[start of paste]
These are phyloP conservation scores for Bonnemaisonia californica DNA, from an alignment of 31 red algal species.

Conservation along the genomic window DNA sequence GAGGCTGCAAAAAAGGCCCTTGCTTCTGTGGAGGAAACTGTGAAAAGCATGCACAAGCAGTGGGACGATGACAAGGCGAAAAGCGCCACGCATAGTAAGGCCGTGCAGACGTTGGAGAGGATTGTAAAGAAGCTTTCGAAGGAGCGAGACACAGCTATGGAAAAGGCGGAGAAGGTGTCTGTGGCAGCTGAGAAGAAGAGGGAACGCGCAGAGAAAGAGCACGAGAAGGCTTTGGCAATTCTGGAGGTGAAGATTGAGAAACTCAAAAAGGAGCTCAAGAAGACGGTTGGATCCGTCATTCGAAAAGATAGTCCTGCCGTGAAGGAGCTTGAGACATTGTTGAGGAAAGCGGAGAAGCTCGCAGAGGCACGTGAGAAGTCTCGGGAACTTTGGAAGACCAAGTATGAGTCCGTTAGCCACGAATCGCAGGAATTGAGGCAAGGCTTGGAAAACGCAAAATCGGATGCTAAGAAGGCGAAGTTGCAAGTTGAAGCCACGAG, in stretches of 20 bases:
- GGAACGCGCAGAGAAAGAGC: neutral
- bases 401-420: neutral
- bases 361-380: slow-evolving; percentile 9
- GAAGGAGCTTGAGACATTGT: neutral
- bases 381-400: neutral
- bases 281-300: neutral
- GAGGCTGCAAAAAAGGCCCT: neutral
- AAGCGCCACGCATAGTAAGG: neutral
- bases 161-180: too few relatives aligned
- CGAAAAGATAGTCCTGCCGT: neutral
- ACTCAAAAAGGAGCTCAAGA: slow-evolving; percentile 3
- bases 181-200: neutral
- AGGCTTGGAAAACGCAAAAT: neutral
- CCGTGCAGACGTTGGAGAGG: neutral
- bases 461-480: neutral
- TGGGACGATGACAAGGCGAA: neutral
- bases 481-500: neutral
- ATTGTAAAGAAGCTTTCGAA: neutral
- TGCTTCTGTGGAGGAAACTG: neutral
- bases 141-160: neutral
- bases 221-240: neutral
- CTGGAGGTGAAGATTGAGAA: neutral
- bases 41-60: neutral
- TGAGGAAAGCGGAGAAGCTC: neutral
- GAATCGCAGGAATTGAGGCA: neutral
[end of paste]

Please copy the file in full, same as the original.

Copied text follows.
These are phyloP conservation scores for Bonnemaisonia californica DNA, from an alignment of 31 red algal species.

Conservation along the genomic window DNA sequence GAGGCTGCAAAAAAGGCCCTTGCTTCTGTGGAGGAAACTGTGAAAAGCATGCACAAGCAGTGGGACGATGACAAGGCGAAAAGCGCCACGCATAGTAAGGCCGTGCAGACGTTGGAGAGGATTGTAAAGAAGCTTTCGAAGGAGCGAGACACAGCTATGGAAAAGGCGGAGAAGGTGTCTGTGGCAGCTGAGAAGAAGAGGGAACGCGCAGAGAAAGAGCACGAGAAGGCTTTGGCAATTCTGGAGGTGAAGATTGAGAAACTCAAAAAGGAGCTCAAGAAGACGGTTGGATCCGTCATTCGAAAAGATAGTCCTGCCGTGAAGGAGCTTGAGACATTGTTGAGGAAAGCGGAGAAGCTCGCAGAGGCACGTGAGAAGTCTCGGGAACTTTGGAAGACCAAGTATGAGTCCGTTAGCCACGAATCGCAGGAATTGAGGCAAGGCTTGGAAAACGCAAAATCGGATGCTAAGAAGGCGAAGTTGCAAGTTGAAGCCACGAG, in stretches of 20 bases:
- GGAACGCGCAGAGAAAGAGC: neutral
- bases 401-420: neutral
- bases 361-380: slow-evolving; percentile 9
- GAAGGAGCTTGAGACATTGT: neutral
- bases 381-400: neutral
- bases 281-300: neutral
- GAGGCTGCAAAAAAGGCCCT: neutral
- AAGCGCCACGCATAGTAAGG: neutral
- bases 161-180: too few relatives aligned
- CGAAAAGATAGTCCTGCCGT: neutral
- ACTCAAAAAGGAGCTCAAGA: slow-evolving; percentile 3
- bases 181-200: neutral
- AGGCTTGGAAAACGCAAAAT: neutral
- CCGTGCAGACGTTGGAGAGG: neutral
- bases 461-480: neutral
- TGGGACGATGACAAGGCGAA: neutral
- bases 481-500: neutral
- ATTGTAAAGAAGCTTTCGAA: neutral
- TGCTTCTGTGGAGGAAACTG: neutral
- bases 141-160: neutral
- bases 221-240: neutral
- CTGGAGGTGAAGATTGAGAA: neutral
- bases 41-60: neutral
- TGAGGAAAGCGGAGAAGCTC: neutral
- GAATCGCAGGAATTGAGGCA: neutral